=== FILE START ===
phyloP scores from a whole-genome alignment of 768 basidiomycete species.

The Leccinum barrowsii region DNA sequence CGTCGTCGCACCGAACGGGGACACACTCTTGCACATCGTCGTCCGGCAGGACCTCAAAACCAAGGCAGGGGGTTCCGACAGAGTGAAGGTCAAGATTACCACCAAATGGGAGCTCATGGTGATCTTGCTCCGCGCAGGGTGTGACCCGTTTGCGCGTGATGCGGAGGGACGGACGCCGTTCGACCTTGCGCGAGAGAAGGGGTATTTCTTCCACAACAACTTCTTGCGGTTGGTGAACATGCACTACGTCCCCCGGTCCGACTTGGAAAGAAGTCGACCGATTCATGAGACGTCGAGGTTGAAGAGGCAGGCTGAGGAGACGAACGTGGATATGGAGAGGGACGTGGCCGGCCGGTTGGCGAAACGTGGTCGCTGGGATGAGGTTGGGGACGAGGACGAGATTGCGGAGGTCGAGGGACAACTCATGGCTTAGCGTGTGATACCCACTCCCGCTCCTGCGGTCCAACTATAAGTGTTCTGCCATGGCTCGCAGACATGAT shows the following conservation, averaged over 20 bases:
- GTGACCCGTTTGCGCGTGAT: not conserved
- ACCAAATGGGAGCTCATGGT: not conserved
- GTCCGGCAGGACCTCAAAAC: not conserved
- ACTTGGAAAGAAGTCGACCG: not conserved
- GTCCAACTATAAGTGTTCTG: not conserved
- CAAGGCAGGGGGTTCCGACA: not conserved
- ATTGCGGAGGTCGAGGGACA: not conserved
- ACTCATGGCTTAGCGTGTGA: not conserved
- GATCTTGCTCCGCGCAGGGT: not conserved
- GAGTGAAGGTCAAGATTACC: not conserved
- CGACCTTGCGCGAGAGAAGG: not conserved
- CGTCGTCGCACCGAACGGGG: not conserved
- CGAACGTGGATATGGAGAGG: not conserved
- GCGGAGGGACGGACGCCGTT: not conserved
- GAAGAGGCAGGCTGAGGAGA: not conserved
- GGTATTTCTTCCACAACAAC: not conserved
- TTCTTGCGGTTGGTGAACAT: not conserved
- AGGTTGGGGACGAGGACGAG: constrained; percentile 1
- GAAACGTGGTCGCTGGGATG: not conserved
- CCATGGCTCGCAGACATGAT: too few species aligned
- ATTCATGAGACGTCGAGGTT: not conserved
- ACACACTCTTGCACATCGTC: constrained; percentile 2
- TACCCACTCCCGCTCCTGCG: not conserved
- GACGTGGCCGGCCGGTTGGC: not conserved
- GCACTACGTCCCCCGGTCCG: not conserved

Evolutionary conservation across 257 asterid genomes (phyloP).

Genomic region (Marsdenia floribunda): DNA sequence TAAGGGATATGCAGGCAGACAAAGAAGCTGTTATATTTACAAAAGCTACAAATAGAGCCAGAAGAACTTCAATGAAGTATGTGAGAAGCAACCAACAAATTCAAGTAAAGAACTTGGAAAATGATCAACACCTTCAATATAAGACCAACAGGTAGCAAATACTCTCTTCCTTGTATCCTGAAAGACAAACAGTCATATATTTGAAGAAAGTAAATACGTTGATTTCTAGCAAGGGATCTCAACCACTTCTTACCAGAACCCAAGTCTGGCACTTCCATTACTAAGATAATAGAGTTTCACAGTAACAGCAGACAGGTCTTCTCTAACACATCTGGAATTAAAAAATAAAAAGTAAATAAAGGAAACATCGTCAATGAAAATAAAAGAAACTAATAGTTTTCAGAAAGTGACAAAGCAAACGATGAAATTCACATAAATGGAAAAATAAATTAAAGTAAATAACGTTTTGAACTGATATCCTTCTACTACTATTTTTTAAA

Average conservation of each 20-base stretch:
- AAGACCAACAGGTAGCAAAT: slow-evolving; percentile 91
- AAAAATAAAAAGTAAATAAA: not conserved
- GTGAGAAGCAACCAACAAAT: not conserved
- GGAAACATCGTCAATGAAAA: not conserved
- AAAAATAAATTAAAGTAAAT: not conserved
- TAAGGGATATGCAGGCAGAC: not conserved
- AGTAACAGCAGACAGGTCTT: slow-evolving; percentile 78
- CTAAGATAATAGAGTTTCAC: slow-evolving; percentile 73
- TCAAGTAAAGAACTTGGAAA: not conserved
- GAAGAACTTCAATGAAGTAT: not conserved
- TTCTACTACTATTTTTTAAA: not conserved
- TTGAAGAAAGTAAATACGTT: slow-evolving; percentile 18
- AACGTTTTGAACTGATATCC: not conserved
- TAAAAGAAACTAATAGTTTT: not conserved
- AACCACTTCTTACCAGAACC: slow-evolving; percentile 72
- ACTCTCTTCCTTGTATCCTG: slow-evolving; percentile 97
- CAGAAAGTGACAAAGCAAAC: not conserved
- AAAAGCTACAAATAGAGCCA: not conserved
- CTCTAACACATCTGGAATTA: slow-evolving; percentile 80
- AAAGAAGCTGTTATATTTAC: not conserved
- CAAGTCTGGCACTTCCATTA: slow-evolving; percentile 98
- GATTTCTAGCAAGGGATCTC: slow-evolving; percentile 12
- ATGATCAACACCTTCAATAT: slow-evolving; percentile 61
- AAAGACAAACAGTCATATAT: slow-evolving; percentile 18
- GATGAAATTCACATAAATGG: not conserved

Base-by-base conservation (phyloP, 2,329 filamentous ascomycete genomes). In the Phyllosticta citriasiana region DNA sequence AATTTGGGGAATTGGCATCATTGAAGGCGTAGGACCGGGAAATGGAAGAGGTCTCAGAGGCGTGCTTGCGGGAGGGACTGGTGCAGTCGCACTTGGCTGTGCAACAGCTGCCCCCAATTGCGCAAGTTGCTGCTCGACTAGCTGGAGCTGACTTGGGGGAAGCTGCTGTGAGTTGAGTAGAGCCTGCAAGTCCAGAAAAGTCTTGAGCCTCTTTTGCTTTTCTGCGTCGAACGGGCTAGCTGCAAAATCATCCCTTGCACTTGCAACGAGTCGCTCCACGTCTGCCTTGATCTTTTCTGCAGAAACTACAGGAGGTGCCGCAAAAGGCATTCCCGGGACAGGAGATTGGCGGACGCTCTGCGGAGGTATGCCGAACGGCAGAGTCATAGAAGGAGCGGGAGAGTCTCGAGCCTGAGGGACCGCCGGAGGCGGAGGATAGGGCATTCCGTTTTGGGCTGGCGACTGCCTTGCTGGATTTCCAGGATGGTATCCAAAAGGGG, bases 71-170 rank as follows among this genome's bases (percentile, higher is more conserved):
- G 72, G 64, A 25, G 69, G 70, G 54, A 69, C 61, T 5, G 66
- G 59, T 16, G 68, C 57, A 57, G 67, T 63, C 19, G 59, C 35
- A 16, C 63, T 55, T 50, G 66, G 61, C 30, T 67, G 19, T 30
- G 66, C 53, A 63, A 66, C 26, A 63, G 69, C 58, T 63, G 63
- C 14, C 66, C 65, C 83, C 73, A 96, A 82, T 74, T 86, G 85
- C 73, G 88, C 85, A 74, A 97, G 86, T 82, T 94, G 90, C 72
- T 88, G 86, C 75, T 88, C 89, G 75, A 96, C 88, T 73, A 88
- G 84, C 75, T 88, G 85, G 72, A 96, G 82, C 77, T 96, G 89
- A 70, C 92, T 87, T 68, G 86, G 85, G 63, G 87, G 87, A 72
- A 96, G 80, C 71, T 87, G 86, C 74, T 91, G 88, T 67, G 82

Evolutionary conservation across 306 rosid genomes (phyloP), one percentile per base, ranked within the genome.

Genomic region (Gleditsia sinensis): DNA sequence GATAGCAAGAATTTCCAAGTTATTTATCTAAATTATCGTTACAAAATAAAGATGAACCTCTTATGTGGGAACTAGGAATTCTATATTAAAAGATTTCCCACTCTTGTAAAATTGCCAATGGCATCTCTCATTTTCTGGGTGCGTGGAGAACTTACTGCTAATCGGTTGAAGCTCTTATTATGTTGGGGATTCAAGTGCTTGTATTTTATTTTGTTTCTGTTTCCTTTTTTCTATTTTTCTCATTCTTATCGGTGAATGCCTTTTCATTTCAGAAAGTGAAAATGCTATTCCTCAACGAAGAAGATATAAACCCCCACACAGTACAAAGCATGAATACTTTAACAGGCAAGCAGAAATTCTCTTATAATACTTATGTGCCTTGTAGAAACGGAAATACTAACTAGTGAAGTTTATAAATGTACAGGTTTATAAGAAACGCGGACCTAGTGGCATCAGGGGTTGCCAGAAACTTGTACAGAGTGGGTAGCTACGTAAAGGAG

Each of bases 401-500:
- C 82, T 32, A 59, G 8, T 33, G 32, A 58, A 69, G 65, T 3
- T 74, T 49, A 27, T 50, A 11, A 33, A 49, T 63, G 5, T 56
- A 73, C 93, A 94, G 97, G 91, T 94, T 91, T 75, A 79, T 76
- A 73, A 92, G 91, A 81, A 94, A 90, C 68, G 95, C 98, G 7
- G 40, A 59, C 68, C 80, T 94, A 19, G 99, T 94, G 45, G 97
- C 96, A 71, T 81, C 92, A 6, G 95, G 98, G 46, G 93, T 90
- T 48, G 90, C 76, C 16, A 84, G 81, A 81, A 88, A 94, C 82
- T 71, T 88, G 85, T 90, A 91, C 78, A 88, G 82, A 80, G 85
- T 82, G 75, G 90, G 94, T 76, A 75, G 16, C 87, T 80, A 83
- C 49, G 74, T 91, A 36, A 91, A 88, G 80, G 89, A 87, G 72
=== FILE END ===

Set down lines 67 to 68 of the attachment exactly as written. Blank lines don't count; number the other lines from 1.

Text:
Evolutionary conservation across 306 rosid genomes (phyloP), one percentile per base, ranked within the genome.

Genomic region (Gleditsia sinensis): DNA sequence GATAGCAAGAATTTCCAAGTTATTTATCTAAATTATCGTTACAAAATAAAGATGAACCTCTTATGTGGGAACTAGGAATTCTATATTAAAAGATTTCCCACTCTTGTAAAATTGCCAATGGCATCTCTCATTTTCTGGGTGCGTGGAGAACTTACTGCTAATCGGTTGAAGCTCTTATTATGTTGGGGATTCAAGTGCTTGTATTTTATTTTGTTTCTGTTTCCTTTTTTCTATTTTTCTCATTCTTATCGGTGAATGCCTTTTCATTTCAGAAAGTGAAAATGCTATTCCTCAACGAAGAAGATATAAACCCCCACACAGTACAAAGCATGAATACTTTAACAGGCAAGCAGAAATTCTCTTATAATACTTATGTGCCTTGTAGAAACGGAAATACTAACTAGTGAAGTTTATAAATGTACAGGTTTATAAGAAACGCGGACCTAGTGGCATCAGGGGTTGCCAGAAACTTGTACAGAGTGGGTAGCTACGTAAAGGAG